1. Begin with a simple “We believe…” statement. Everything in a brand hinges on its ability to clearly communicate why it matters, why it’s different, and why people should care. Craft a single sentence statement of purpose that all team members would be proudly back as the organization’s core. In the case of Pawame, for example, the firm initially described itself as a “pay-as-you-go solar provider,” a statement that not only failed to differentiate them, but massively undersold their promise. Instead, they re-framed their purpose: [We believe] “Affordable, modern energy is the surest foundation for financial empowerment, and the gateway to limitless opportunity.”
  2. Codify that statement into a story. Things carry more import when they’re written down. Convert purpose into a compelling story with a brand’s customer as its hero. A well-written story gives people a framework for the brand, and a memorable way to communicate purpose and to spur evangelism. It’s essential to do this when the company is small — as the brand grows, direct interactions with the founding team are rarer and rarer, and the story serves as guiding document for their vision. This is particularly effective for complex offerings: In the case of Woden client Redis Labs, we crafted a story about how dynamic businesses that want to run fastest, run on Redis. The story clearly described the ideal Redis customer, their pain point, and how Redis Labs empowered them with technology — without getting caught up in features and benefits.
  3. Keep the customer front and center — and treasure their opinion. The most important voice in the brand story is that of the customer. Every employee should know what customers love about the work that they do, where those customers see opportunities for improvement and, most importantly, why they love the brand, since that is the foundation for future growth. Many companies perceive their value differently than their customers do — and their brand goes awry when they tell a story that reflects their own perception instead of that of their audience. This is only truer the fewer customers a brand has; in a smaller company, each customer must be an evangelist for growth, which they will only do when they feel their voice is heard.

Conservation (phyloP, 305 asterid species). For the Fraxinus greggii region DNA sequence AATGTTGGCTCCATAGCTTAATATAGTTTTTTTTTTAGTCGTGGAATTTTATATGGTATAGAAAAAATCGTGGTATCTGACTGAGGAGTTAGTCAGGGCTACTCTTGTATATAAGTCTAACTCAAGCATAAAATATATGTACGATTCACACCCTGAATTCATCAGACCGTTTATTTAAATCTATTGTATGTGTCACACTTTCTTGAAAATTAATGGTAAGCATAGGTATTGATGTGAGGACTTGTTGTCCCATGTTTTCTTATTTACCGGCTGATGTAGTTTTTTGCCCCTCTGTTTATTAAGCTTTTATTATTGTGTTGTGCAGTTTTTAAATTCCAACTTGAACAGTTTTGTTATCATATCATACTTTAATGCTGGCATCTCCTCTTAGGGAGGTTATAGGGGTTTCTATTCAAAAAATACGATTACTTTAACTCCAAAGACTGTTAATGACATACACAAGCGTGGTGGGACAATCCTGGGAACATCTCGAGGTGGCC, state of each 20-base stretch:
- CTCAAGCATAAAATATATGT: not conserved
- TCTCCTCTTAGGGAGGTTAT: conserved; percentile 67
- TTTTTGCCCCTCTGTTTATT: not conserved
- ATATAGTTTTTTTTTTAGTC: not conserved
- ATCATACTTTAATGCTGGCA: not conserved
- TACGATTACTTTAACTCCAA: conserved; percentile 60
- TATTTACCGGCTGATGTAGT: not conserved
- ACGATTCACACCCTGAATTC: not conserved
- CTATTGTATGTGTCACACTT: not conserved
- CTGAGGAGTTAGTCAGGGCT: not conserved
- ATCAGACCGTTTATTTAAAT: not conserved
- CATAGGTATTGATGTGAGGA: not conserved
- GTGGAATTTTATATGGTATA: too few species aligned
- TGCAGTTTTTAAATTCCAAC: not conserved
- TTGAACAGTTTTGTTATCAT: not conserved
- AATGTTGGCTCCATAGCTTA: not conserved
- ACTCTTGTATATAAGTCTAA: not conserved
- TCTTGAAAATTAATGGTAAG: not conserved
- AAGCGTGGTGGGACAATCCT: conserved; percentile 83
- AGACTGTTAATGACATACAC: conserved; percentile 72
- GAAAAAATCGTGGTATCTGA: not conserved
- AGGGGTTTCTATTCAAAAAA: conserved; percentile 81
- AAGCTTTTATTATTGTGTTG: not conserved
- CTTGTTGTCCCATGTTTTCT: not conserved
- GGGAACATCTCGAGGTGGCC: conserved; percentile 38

4. Be product-agnostic. In a small company especially, it can be hard to separate the brand from the product. But, as the company grows and the product offerings diversify, success cannot depend on the product to shape the brand. Customers’ connection must be with the brand’s purpose, and see the product as an extension of that in their lives. When Woden began working with Swift Financial, the firm offered traditional working-capital loans for small businesses. As they worked to refine their story, they expanded into other offerings, including their acclaimed LoanBuilder product, because they had invested in a connection with customers based not on the service they offered, but the control they gave small business owners.
  5. Always be you. Given the choice between what a brand thinks their customers want to hear and what’s authentic, a trusted and believable brand will always choose authenticity. Small companies always have deficiencies as a result of their size. Being honest about what the firm does well, how it does business and the personality of its relationships attracts customers who share those values — and sets the stage for successful partnerships. When Woden works with founder-led and driven organizations, we always make an to weave the personality of that individual into the fabric of the organization, even if they personally become less dominant.

In your opinion, what is an example of a company that has done a fantastic job building a believable and beloved brand. What specifically impresses you? What can one do to replicate that?